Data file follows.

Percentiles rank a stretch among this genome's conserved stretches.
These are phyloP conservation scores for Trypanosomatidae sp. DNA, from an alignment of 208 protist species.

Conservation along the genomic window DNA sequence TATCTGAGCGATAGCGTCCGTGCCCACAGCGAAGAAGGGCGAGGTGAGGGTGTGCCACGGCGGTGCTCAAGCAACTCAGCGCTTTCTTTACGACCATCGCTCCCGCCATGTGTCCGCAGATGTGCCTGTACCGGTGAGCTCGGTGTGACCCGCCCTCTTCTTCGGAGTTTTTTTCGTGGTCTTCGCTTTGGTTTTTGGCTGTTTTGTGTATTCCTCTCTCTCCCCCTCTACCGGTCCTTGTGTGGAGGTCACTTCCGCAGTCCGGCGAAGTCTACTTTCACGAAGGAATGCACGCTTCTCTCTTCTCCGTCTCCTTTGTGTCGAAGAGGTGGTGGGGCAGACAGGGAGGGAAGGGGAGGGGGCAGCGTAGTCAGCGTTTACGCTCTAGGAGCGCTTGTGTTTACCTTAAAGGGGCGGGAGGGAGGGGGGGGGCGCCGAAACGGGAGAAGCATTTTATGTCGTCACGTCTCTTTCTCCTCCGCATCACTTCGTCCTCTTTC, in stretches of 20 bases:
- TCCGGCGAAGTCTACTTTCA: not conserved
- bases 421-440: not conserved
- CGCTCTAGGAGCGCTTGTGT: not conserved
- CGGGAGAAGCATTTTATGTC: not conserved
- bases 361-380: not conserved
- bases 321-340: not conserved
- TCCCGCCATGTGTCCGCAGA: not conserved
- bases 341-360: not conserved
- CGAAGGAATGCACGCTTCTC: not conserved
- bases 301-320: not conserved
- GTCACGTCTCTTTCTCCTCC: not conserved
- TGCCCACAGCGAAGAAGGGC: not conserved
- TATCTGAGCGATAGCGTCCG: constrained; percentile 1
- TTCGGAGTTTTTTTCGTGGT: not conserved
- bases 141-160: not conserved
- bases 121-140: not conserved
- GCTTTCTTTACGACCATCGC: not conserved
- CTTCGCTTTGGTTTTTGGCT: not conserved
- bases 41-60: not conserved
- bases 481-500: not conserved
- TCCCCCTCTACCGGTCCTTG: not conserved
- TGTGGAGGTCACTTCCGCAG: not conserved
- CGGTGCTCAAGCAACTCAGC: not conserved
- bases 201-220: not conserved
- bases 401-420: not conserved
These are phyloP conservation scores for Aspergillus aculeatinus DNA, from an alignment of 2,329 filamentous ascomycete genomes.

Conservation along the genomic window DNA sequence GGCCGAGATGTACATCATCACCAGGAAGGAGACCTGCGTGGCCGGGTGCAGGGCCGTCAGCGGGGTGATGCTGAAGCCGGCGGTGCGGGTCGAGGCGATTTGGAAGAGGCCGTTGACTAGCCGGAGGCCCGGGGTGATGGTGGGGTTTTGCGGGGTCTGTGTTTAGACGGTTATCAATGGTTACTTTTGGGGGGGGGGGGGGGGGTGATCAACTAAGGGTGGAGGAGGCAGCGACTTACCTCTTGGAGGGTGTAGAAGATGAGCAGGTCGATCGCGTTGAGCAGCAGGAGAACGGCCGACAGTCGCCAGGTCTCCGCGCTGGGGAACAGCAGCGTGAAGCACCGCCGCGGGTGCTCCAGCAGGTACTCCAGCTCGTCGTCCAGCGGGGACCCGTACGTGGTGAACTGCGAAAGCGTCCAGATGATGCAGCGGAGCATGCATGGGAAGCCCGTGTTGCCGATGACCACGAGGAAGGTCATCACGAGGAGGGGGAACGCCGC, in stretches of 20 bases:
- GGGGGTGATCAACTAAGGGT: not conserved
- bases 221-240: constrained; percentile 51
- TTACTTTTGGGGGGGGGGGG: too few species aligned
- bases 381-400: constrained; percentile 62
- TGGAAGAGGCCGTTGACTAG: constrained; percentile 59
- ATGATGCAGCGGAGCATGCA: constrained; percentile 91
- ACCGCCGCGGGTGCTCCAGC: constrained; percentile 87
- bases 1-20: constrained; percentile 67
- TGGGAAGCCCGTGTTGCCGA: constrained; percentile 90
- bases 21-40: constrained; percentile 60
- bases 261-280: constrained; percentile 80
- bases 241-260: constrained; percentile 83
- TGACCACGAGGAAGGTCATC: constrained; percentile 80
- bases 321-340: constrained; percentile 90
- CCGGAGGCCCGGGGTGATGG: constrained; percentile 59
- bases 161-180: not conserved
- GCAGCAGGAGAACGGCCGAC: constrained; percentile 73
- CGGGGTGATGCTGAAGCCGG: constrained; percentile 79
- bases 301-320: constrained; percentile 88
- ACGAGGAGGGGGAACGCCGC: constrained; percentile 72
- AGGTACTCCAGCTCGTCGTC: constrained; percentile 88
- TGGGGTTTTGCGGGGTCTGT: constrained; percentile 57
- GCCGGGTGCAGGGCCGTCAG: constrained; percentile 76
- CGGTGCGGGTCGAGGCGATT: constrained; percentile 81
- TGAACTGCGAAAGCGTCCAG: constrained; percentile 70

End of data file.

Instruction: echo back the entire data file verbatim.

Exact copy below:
Percentiles rank a stretch among this genome's conserved stretches.
These are phyloP conservation scores for Trypanosomatidae sp. DNA, from an alignment of 208 protist species.

Conservation along the genomic window DNA sequence TATCTGAGCGATAGCGTCCGTGCCCACAGCGAAGAAGGGCGAGGTGAGGGTGTGCCACGGCGGTGCTCAAGCAACTCAGCGCTTTCTTTACGACCATCGCTCCCGCCATGTGTCCGCAGATGTGCCTGTACCGGTGAGCTCGGTGTGACCCGCCCTCTTCTTCGGAGTTTTTTTCGTGGTCTTCGCTTTGGTTTTTGGCTGTTTTGTGTATTCCTCTCTCTCCCCCTCTACCGGTCCTTGTGTGGAGGTCACTTCCGCAGTCCGGCGAAGTCTACTTTCACGAAGGAATGCACGCTTCTCTCTTCTCCGTCTCCTTTGTGTCGAAGAGGTGGTGGGGCAGACAGGGAGGGAAGGGGAGGGGGCAGCGTAGTCAGCGTTTACGCTCTAGGAGCGCTTGTGTTTACCTTAAAGGGGCGGGAGGGAGGGGGGGGGCGCCGAAACGGGAGAAGCATTTTATGTCGTCACGTCTCTTTCTCCTCCGCATCACTTCGTCCTCTTTC, in stretches of 20 bases:
- TCCGGCGAAGTCTACTTTCA: not conserved
- bases 421-440: not conserved
- CGCTCTAGGAGCGCTTGTGT: not conserved
- CGGGAGAAGCATTTTATGTC: not conserved
- bases 361-380: not conserved
- bases 321-340: not conserved
- TCCCGCCATGTGTCCGCAGA: not conserved
- bases 341-360: not conserved
- CGAAGGAATGCACGCTTCTC: not conserved
- bases 301-320: not conserved
- GTCACGTCTCTTTCTCCTCC: not conserved
- TGCCCACAGCGAAGAAGGGC: not conserved
- TATCTGAGCGATAGCGTCCG: constrained; percentile 1
- TTCGGAGTTTTTTTCGTGGT: not conserved
- bases 141-160: not conserved
- bases 121-140: not conserved
- GCTTTCTTTACGACCATCGC: not conserved
- CTTCGCTTTGGTTTTTGGCT: not conserved
- bases 41-60: not conserved
- bases 481-500: not conserved
- TCCCCCTCTACCGGTCCTTG: not conserved
- TGTGGAGGTCACTTCCGCAG: not conserved
- CGGTGCTCAAGCAACTCAGC: not conserved
- bases 201-220: not conserved
- bases 401-420: not conserved
These are phyloP conservation scores for Aspergillus aculeatinus DNA, from an alignment of 2,329 filamentous ascomycete genomes.

Conservation along the genomic window DNA sequence GGCCGAGATGTACATCATCACCAGGAAGGAGACCTGCGTGGCCGGGTGCAGGGCCGTCAGCGGGGTGATGCTGAAGCCGGCGGTGCGGGTCGAGGCGATTTGGAAGAGGCCGTTGACTAGCCGGAGGCCCGGGGTGATGGTGGGGTTTTGCGGGGTCTGTGTTTAGACGGTTATCAATGGTTACTTTTGGGGGGGGGGGGGGGGGTGATCAACTAAGGGTGGAGGAGGCAGCGACTTACCTCTTGGAGGGTGTAGAAGATGAGCAGGTCGATCGCGTTGAGCAGCAGGAGAACGGCCGACAGTCGCCAGGTCTCCGCGCTGGGGAACAGCAGCGTGAAGCACCGCCGCGGGTGCTCCAGCAGGTACTCCAGCTCGTCGTCCAGCGGGGACCCGTACGTGGTGAACTGCGAAAGCGTCCAGATGATGCAGCGGAGCATGCATGGGAAGCCCGTGTTGCCGATGACCACGAGGAAGGTCATCACGAGGAGGGGGAACGCCGC, in stretches of 20 bases:
- GGGGGTGATCAACTAAGGGT: not conserved
- bases 221-240: constrained; percentile 51
- TTACTTTTGGGGGGGGGGGG: too few species aligned
- bases 381-400: constrained; percentile 62
- TGGAAGAGGCCGTTGACTAG: constrained; percentile 59
- ATGATGCAGCGGAGCATGCA: constrained; percentile 91
- ACCGCCGCGGGTGCTCCAGC: constrained; percentile 87
- bases 1-20: constrained; percentile 67
- TGGGAAGCCCGTGTTGCCGA: constrained; percentile 90
- bases 21-40: constrained; percentile 60
- bases 261-280: constrained; percentile 80
- bases 241-260: constrained; percentile 83
- TGACCACGAGGAAGGTCATC: constrained; percentile 80
- bases 321-340: constrained; percentile 90
- CCGGAGGCCCGGGGTGATGG: constrained; percentile 59
- bases 161-180: not conserved
- GCAGCAGGAGAACGGCCGAC: constrained; percentile 73
- CGGGGTGATGCTGAAGCCGG: constrained; percentile 79
- bases 301-320: constrained; percentile 88
- ACGAGGAGGGGGAACGCCGC: constrained; percentile 72
- AGGTACTCCAGCTCGTCGTC: constrained; percentile 88
- TGGGGTTTTGCGGGGTCTGT: constrained; percentile 57
- GCCGGGTGCAGGGCCGTCAG: constrained; percentile 76
- CGGTGCGGGTCGAGGCGATT: constrained; percentile 81
- TGAACTGCGAAAGCGTCCAG: constrained; percentile 70